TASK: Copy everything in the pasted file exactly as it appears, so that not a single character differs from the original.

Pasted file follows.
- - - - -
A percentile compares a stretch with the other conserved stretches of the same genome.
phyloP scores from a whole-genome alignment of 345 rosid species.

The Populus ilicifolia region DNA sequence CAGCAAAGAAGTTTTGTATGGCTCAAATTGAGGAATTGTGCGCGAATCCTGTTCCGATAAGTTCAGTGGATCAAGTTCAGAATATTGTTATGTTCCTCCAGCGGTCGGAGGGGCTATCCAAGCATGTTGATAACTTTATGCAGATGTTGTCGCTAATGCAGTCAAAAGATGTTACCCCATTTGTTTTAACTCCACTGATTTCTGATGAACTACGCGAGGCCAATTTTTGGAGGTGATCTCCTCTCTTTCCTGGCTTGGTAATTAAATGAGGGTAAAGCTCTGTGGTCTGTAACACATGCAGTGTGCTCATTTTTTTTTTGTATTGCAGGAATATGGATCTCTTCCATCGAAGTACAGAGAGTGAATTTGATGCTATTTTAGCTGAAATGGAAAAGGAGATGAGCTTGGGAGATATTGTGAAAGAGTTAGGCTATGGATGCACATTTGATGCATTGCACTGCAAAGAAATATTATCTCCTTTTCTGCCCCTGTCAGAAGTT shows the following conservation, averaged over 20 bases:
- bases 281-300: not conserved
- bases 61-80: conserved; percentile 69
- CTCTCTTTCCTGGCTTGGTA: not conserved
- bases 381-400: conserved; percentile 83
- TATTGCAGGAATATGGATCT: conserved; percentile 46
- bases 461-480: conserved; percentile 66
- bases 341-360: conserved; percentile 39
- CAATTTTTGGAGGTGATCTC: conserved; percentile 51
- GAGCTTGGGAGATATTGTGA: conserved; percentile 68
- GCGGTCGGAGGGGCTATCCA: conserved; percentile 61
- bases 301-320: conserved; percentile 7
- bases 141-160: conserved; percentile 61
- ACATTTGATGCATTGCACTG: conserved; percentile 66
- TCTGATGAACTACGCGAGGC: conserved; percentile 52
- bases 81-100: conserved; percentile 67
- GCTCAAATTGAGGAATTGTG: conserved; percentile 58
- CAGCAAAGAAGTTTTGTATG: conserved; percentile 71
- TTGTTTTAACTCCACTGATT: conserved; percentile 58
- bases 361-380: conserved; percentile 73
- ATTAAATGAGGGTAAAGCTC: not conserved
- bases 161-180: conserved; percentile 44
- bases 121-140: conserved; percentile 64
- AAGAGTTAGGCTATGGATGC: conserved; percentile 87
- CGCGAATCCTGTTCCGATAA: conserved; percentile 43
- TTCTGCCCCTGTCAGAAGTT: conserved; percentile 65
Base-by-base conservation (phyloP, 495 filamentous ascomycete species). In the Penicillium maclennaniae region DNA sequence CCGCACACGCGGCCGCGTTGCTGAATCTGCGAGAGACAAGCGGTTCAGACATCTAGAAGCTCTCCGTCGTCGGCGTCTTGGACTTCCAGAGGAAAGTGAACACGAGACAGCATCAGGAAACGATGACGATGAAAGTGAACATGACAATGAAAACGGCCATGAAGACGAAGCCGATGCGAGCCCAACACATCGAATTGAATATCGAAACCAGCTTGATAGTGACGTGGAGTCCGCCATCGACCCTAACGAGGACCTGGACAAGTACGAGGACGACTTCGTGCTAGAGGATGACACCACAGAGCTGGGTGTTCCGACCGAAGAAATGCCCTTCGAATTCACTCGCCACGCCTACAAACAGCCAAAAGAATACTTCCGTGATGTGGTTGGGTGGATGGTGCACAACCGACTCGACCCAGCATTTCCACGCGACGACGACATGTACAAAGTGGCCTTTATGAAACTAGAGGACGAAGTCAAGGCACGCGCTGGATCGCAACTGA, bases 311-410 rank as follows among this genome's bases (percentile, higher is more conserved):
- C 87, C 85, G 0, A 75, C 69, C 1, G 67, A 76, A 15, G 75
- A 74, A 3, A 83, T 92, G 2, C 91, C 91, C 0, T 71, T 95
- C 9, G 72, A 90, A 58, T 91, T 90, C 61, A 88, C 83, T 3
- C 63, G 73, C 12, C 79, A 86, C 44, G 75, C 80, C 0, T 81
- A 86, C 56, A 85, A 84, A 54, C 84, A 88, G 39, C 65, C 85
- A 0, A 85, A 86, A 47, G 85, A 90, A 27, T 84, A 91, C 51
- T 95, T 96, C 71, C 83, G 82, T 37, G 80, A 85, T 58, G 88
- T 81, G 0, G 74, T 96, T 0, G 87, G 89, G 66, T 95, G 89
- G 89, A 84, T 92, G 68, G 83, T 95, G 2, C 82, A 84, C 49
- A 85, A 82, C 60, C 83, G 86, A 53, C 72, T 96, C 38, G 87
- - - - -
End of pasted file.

A percentile compares a stretch with the other conserved stretches of the same genome.
phyloP scores from a whole-genome alignment of 345 rosid species.

The Populus ilicifolia region DNA sequence CAGCAAAGAAGTTTTGTATGGCTCAAATTGAGGAATTGTGCGCGAATCCTGTTCCGATAAGTTCAGTGGATCAAGTTCAGAATATTGTTATGTTCCTCCAGCGGTCGGAGGGGCTATCCAAGCATGTTGATAACTTTATGCAGATGTTGTCGCTAATGCAGTCAAAAGATGTTACCCCATTTGTTTTAACTCCACTGATTTCTGATGAACTACGCGAGGCCAATTTTTGGAGGTGATCTCCTCTCTTTCCTGGCTTGGTAATTAAATGAGGGTAAAGCTCTGTGGTCTGTAACACATGCAGTGTGCTCATTTTTTTTTTGTATTGCAGGAATATGGATCTCTTCCATCGAAGTACAGAGAGTGAATTTGATGCTATTTTAGCTGAAATGGAAAAGGAGATGAGCTTGGGAGATATTGTGAAAGAGTTAGGCTATGGATGCACATTTGATGCATTGCACTGCAAAGAAATATTATCTCCTTTTCTGCCCCTGTCAGAAGTT shows the following conservation, averaged over 20 bases:
- bases 281-300: not conserved
- bases 61-80: conserved; percentile 69
- CTCTCTTTCCTGGCTTGGTA: not conserved
- bases 381-400: conserved; percentile 83
- TATTGCAGGAATATGGATCT: conserved; percentile 46
- bases 461-480: conserved; percentile 66
- bases 341-360: conserved; percentile 39
- CAATTTTTGGAGGTGATCTC: conserved; percentile 51
- GAGCTTGGGAGATATTGTGA: conserved; percentile 68
- GCGGTCGGAGGGGCTATCCA: conserved; percentile 61
- bases 301-320: conserved; percentile 7
- bases 141-160: conserved; percentile 61
- ACATTTGATGCATTGCACTG: conserved; percentile 66
- TCTGATGAACTACGCGAGGC: conserved; percentile 52
- bases 81-100: conserved; percentile 67
- GCTCAAATTGAGGAATTGTG: conserved; percentile 58
- CAGCAAAGAAGTTTTGTATG: conserved; percentile 71
- TTGTTTTAACTCCACTGATT: conserved; percentile 58
- bases 361-380: conserved; percentile 73
- ATTAAATGAGGGTAAAGCTC: not conserved
- bases 161-180: conserved; percentile 44
- bases 121-140: conserved; percentile 64
- AAGAGTTAGGCTATGGATGC: conserved; percentile 87
- CGCGAATCCTGTTCCGATAA: conserved; percentile 43
- TTCTGCCCCTGTCAGAAGTT: conserved; percentile 65
Base-by-base conservation (phyloP, 495 filamentous ascomycete species). In the Penicillium maclennaniae region DNA sequence CCGCACACGCGGCCGCGTTGCTGAATCTGCGAGAGACAAGCGGTTCAGACATCTAGAAGCTCTCCGTCGTCGGCGTCTTGGACTTCCAGAGGAAAGTGAACACGAGACAGCATCAGGAAACGATGACGATGAAAGTGAACATGACAATGAAAACGGCCATGAAGACGAAGCCGATGCGAGCCCAACACATCGAATTGAATATCGAAACCAGCTTGATAGTGACGTGGAGTCCGCCATCGACCCTAACGAGGACCTGGACAAGTACGAGGACGACTTCGTGCTAGAGGATGACACCACAGAGCTGGGTGTTCCGACCGAAGAAATGCCCTTCGAATTCACTCGCCACGCCTACAAACAGCCAAAAGAATACTTCCGTGATGTGGTTGGGTGGATGGTGCACAACCGACTCGACCCAGCATTTCCACGCGACGACGACATGTACAAAGTGGCCTTTATGAAACTAGAGGACGAAGTCAAGGCACGCGCTGGATCGCAACTGA, bases 311-410 rank as follows among this genome's bases (percentile, higher is more conserved):
- C 87, C 85, G 0, A 75, C 69, C 1, G 67, A 76, A 15, G 75
- A 74, A 3, A 83, T 92, G 2, C 91, C 91, C 0, T 71, T 95
- C 9, G 72, A 90, A 58, T 91, T 90, C 61, A 88, C 83, T 3
- C 63, G 73, C 12, C 79, A 86, C 44, G 75, C 80, C 0, T 81
- A 86, C 56, A 85, A 84, A 54, C 84, A 88, G 39, C 65, C 85
- A 0, A 85, A 86, A 47, G 85, A 90, A 27, T 84, A 91, C 51
- T 95, T 96, C 71, C 83, G 82, T 37, G 80, A 85, T 58, G 88
- T 81, G 0, G 74, T 96, T 0, G 87, G 89, G 66, T 95, G 89
- G 89, A 84, T 92, G 68, G 83, T 95, G 2, C 82, A 84, C 49
- A 85, A 82, C 60, C 83, G 86, A 53, C 72, T 96, C 38, G 87